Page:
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Company earningsModesNewsRailroad

CSX optimistic for fourth quarter but 2020 outlook is uncertain


Although the fourth quarter is showing some signs of market optimism, it’s too soon to tell how 2020 will play out, CSX’s (NASDAQ: CSX) head said during his company’s third-quarter earnings call on October 16.

“We see this kind of slow growth environment throughout the quarter, and as we get nearer to the end of the year, hopefully we can have a little more light shown on the pathway beyond the end of this year, and we’ll be better [able] to opine on it,” said CSX chief executive officer Jim Foote in describing CSX’s guidance and expectations for 2020.

CSX meanwhile expects the fourth quarter of this year to have a “somewhat muted” peak season as opposed to a traditional fall peak, according to Mark Wallace, CSX executive vice president for sales and marketing. The fall peak season is characterized by higher freight demand, increased freight volumes and higher freight rates.

While the consumer economy is still doing relatively well, intermodal volumes also carry a lot of goods that go into the industrial economy, and that has contributed to lower intermodal volumes so far, Wallace said.

“Hopefully, people order a lot of stuff online and we have the pleasure and honor of moving a lot of that stuff” in the fourth quarter, Wallace said.

The uncertainty about 2020 comes as CSX said yesterday that despite lower revenues in the third quarter of 2019, it lowered its operating ratio to a company record of 56.8 percent, compared with 58.7 percent in the third quarter of 2018. 

CSX also said it expects its fourth-quarter operating ratio to also be sub-60 percent.

Operating ratio can be a measure of a railroad’s profitability. The lower the percentage, the higher the profitability.

CSX eyes options for 2020, including truck conversions

Should rail volumes rebound in 2020, CSX has growth opportunities on the capital side because the company has freed up a tremendous amount of capacity, Foote said. If CSX needs to cut operational costs further, it has opportunities to do so beyond reducing headcount, leaders also said.

But as U.S. coal production faces a systemic decline, CSX is eyeing opportunities in its merchandise segment, especially for volumes that could be transported via truck. CSX has been reorganizing its marketing department in 2019 to bolster its position in the merchandise segment, leaders said.

“There’s a lot of truck volume out there, and we believe by renewing our focus on the merchandise segment and looking for truck conversion opportunities, that we’re going to capture that market share,” Wallace said.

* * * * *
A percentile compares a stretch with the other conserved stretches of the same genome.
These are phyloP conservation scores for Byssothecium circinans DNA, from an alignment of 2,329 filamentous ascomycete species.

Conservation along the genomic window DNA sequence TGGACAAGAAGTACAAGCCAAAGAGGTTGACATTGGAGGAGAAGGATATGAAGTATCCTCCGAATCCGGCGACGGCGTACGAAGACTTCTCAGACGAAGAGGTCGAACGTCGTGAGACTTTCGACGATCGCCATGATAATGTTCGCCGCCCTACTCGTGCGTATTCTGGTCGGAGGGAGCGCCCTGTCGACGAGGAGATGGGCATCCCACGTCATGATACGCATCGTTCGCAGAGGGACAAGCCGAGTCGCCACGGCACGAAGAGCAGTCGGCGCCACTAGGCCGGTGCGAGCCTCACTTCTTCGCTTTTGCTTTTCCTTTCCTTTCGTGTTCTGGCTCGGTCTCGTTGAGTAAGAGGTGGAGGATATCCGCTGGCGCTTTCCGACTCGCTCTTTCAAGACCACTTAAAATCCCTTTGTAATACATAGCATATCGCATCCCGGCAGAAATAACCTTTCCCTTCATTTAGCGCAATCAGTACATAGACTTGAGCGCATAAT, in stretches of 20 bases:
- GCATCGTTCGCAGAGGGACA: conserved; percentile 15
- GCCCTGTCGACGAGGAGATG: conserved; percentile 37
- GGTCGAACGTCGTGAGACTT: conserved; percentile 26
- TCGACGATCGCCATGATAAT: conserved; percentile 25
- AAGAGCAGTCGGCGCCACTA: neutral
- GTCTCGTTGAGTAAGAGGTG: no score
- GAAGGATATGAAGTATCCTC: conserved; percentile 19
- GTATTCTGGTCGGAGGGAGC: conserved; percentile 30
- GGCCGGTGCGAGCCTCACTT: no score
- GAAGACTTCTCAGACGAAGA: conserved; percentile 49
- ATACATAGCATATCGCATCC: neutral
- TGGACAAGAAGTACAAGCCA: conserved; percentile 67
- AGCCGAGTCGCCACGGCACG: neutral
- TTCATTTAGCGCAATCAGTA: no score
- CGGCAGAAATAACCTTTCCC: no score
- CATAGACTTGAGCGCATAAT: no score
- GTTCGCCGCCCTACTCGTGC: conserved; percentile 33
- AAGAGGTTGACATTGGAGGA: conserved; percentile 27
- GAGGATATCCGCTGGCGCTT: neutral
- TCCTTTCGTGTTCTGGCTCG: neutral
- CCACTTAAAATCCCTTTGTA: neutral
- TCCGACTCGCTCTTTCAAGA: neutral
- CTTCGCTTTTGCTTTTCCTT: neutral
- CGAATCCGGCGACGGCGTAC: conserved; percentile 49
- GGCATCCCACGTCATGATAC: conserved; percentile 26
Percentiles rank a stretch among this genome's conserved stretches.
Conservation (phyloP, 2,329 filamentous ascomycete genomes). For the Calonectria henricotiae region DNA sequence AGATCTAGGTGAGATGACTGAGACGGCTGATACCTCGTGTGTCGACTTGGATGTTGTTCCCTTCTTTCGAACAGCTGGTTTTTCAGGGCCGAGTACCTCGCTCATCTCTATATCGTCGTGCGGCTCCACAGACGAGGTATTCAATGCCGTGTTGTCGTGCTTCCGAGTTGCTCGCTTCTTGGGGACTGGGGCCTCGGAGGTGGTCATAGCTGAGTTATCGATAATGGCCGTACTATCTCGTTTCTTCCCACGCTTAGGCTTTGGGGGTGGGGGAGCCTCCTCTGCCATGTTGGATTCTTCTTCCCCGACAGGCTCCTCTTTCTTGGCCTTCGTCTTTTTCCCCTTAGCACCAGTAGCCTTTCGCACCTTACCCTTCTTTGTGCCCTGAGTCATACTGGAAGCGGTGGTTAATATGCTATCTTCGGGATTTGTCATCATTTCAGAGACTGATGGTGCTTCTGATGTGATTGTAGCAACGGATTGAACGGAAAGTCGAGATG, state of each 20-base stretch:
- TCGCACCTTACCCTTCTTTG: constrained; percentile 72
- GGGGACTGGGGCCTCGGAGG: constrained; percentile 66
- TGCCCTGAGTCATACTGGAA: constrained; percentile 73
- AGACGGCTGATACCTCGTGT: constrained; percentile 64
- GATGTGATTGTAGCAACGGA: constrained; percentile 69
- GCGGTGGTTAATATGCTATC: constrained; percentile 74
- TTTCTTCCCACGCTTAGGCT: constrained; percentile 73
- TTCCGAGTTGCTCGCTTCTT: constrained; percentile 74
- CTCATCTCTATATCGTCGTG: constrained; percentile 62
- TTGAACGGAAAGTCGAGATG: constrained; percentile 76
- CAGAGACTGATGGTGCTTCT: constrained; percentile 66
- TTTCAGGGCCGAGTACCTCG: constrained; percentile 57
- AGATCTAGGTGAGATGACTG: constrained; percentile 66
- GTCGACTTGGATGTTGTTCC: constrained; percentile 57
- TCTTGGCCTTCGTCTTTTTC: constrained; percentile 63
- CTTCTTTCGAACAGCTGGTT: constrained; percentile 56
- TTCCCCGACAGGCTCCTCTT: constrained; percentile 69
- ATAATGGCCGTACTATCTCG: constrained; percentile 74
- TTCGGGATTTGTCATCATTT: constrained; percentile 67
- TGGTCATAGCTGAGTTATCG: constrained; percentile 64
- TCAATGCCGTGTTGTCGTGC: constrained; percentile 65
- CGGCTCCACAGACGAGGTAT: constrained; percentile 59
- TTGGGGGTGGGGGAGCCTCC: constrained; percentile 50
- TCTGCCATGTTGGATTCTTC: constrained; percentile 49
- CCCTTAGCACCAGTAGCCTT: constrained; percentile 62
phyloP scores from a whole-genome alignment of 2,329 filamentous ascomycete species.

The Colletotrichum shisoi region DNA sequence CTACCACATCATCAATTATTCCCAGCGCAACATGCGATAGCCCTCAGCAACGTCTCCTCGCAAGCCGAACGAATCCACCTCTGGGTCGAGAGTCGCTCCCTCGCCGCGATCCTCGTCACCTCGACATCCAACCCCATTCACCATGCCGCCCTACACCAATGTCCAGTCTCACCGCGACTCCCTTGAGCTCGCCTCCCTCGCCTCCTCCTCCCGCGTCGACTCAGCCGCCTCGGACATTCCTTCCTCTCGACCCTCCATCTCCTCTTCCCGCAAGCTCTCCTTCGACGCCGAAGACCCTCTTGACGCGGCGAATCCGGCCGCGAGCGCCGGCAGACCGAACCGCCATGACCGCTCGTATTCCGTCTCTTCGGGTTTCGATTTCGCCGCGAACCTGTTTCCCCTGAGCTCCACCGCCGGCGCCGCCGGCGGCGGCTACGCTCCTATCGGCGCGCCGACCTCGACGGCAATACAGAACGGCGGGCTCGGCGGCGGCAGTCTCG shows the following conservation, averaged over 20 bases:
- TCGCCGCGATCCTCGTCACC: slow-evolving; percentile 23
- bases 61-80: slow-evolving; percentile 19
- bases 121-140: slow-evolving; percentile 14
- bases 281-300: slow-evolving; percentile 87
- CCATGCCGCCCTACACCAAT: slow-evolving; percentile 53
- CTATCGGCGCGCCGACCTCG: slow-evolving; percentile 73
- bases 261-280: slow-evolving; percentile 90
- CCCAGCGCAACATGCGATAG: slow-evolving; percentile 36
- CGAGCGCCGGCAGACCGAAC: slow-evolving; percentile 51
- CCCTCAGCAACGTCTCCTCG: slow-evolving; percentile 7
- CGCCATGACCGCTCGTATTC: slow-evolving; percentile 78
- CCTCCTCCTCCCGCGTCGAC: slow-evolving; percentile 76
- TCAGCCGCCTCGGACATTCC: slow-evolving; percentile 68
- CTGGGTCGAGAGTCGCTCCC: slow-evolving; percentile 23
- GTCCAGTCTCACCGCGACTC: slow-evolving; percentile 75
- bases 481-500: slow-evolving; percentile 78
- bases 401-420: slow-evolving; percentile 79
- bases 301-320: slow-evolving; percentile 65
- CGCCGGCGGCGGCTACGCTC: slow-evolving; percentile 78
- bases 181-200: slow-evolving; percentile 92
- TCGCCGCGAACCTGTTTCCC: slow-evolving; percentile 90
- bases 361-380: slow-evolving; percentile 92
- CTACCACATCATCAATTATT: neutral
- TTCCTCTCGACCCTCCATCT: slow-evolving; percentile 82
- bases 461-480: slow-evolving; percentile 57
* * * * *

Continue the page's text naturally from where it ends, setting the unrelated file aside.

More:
One tool that CSX says will help the company make more truck conversions is trip plan compliance. CSX says trip plan compliance measures CSX’s ability to meet end-to-end customer commitments based on a specific time of arrival. The purpose of the tool is so that customers will be able to see every railcar they ship in every lane.

CSX rolled out the tool on October 1 for its intermodal customers. Merchandise customers will have access on December 1.

This tool is a “huge game changer” and will open up conversion opportunities, Wallace said.

CSX’s third-quarter net profit was $856 million, or $1.08/share, compared with $894 million, or $1.05/share in the third quarter of 2018.

Revenue fell by 5 percent in the third quarter to $2.98 billion amid declining revenues for CSX’s coal and intermodal segments and a slightly higher merchandise segment. 

Third-quarter expenses were down 8 percent to $1.69 billion, while operating income was “roughly flat” at $1.29 billion, CSX said.

Source: CSX

As with its other Class I railroad counterparts, rail volumes were down for CSX in the third quarter, except for higher volumes for minerals and for agricultural and food products. Fertilizers volumes were flat.

Operating metrics were mixed in the third quarter. CSX reported average train velocity improving by 13 percent to 20.3 miles per hour. But terminal dwell time rose by 3 percent to 9.2 hours. Terminal dwell represents the time a train spends at a terminal.

Source: CSX

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Joanna Marsh

Joanna is a Washington, DC-based writer covering the freight railroad industry. She has worked for Argus Media as a contributing reporter for Argus Rail Business and as a market reporter for Argus Coal Daily.

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